A while back I posted about the headaches of automotive website CMSs (http://defoenet.com/2016/01/06/another-cms-change/). Now just over a year later I’m working at a company that sells software and products to the automotive industry.
Since I started working at this auto dealer vendor I’ve been thinking a lot about creating a CMS for independent car lots (for those not familiar with the industry, these are the stand alone used car stores that have no new car manufacturer affiliation).
I have tested a few designs using WordPress and found them to complicated. I also don’t like the server resources that a WordPress site uses. Because the website is essentially a retail website there is no reason to have all the bloat that comes along with WordPress.
PHP and MySQL?
I started working on a site using PHP and MySQL and the site was running efficiently and had a very quick load time. Then I tried to consider the ease of creating a back-end tool for very non-technical people to be able to add and modify content. Rather than write the code myself I went looking for some sort of plug-in that could be used. I found a few but haven’t been able to test them out yet. Part of this due to the fact that I actually need to purchase the software before I can test it. Limited budget is a problem.
Having worked on a mobile app in the past year a thought occurred to me. “Why not try using PHP and SQLite?” I found a nice little free SQLite CMS and played with it a little bit. This may work with some modification.
One of the nice things about SQLite is that it is portable. In many of my automotive industry rants there is a common theme . . . no portability of data/content. Because the SQLite database is a single file it can be moved/exchanged by a USB drive or if small enough even email. Plus most modern languages work with SQLite so the data can be easily moved from one programming environment to another. For more advantages visit: https://www.sqlite.org/aff_short.html.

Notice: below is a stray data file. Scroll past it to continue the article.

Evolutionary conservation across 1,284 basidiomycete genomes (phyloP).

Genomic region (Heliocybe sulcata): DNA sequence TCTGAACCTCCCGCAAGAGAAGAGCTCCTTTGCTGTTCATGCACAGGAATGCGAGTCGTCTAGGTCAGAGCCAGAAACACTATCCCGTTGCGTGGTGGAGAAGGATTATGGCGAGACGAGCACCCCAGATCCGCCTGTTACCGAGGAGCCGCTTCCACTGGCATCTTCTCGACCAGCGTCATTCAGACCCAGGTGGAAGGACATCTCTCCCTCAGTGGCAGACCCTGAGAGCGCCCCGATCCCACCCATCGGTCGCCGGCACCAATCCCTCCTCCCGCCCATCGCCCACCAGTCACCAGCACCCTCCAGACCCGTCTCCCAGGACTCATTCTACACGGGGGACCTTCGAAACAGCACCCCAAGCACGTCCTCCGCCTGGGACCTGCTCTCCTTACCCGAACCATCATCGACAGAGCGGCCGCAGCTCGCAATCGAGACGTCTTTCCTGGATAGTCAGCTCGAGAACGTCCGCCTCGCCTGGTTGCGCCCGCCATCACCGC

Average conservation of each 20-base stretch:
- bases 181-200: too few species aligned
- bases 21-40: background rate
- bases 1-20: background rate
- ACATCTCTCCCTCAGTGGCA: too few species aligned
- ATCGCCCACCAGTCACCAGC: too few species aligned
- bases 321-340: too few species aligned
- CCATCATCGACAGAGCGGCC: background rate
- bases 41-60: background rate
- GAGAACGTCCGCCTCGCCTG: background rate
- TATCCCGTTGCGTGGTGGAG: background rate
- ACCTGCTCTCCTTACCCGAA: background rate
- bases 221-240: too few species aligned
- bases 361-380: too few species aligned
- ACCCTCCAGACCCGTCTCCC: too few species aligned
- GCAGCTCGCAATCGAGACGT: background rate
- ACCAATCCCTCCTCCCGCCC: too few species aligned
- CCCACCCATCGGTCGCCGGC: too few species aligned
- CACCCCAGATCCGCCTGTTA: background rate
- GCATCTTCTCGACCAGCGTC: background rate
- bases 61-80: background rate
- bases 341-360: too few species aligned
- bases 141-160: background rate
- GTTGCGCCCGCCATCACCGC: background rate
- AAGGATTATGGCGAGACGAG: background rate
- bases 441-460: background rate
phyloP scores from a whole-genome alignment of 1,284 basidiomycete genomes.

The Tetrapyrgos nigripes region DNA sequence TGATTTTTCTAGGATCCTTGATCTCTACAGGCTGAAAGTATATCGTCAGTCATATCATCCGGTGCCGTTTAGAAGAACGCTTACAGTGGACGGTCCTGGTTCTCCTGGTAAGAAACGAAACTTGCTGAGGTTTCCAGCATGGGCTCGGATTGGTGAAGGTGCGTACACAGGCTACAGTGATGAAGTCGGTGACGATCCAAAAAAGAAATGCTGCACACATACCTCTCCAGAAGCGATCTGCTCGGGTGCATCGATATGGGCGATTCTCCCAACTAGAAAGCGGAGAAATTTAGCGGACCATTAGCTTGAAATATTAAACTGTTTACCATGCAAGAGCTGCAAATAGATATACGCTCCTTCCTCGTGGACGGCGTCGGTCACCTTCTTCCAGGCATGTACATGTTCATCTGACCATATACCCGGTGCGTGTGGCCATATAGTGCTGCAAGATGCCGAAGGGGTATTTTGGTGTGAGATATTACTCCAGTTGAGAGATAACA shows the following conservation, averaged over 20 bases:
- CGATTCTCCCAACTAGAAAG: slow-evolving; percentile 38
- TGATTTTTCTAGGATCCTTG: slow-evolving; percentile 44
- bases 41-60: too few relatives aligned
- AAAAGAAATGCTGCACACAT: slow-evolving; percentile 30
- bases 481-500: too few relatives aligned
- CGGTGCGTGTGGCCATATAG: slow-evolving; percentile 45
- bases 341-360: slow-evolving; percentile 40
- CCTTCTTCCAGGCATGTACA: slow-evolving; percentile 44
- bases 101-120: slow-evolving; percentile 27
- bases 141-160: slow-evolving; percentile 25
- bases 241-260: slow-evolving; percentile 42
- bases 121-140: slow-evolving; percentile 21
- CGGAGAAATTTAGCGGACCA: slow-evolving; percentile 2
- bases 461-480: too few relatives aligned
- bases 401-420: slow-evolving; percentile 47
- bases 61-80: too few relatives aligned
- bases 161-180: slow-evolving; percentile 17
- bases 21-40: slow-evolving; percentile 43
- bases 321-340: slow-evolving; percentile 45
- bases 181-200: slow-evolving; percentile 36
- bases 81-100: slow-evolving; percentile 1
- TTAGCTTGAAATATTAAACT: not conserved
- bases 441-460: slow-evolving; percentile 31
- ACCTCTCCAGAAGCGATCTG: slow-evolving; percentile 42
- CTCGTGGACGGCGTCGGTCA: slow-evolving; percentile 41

Thinking about this issue for a while I’m leaning toward a hybrid situation. Because the main issue is the content (hence the CMS term) of the website and not the functionality. Moving forward the programming for the independent dealer websites will be done in PHP using MySQL for the majority of the site. However the individual pages that make up the content of the site, including a blog section, will all be housed in a SQLite database. That way if a dealership wants to move the content, have content for a mobile app, or who knows what else the future will bring, it will be portable and easy to move.
I had hoped to have something up and running by the end of 2016 but that didn’t happen. Hopefully this project will be completed by the end of this year and full featured websites at a reasonable investment will be available for sale to independent car dealers across the nation.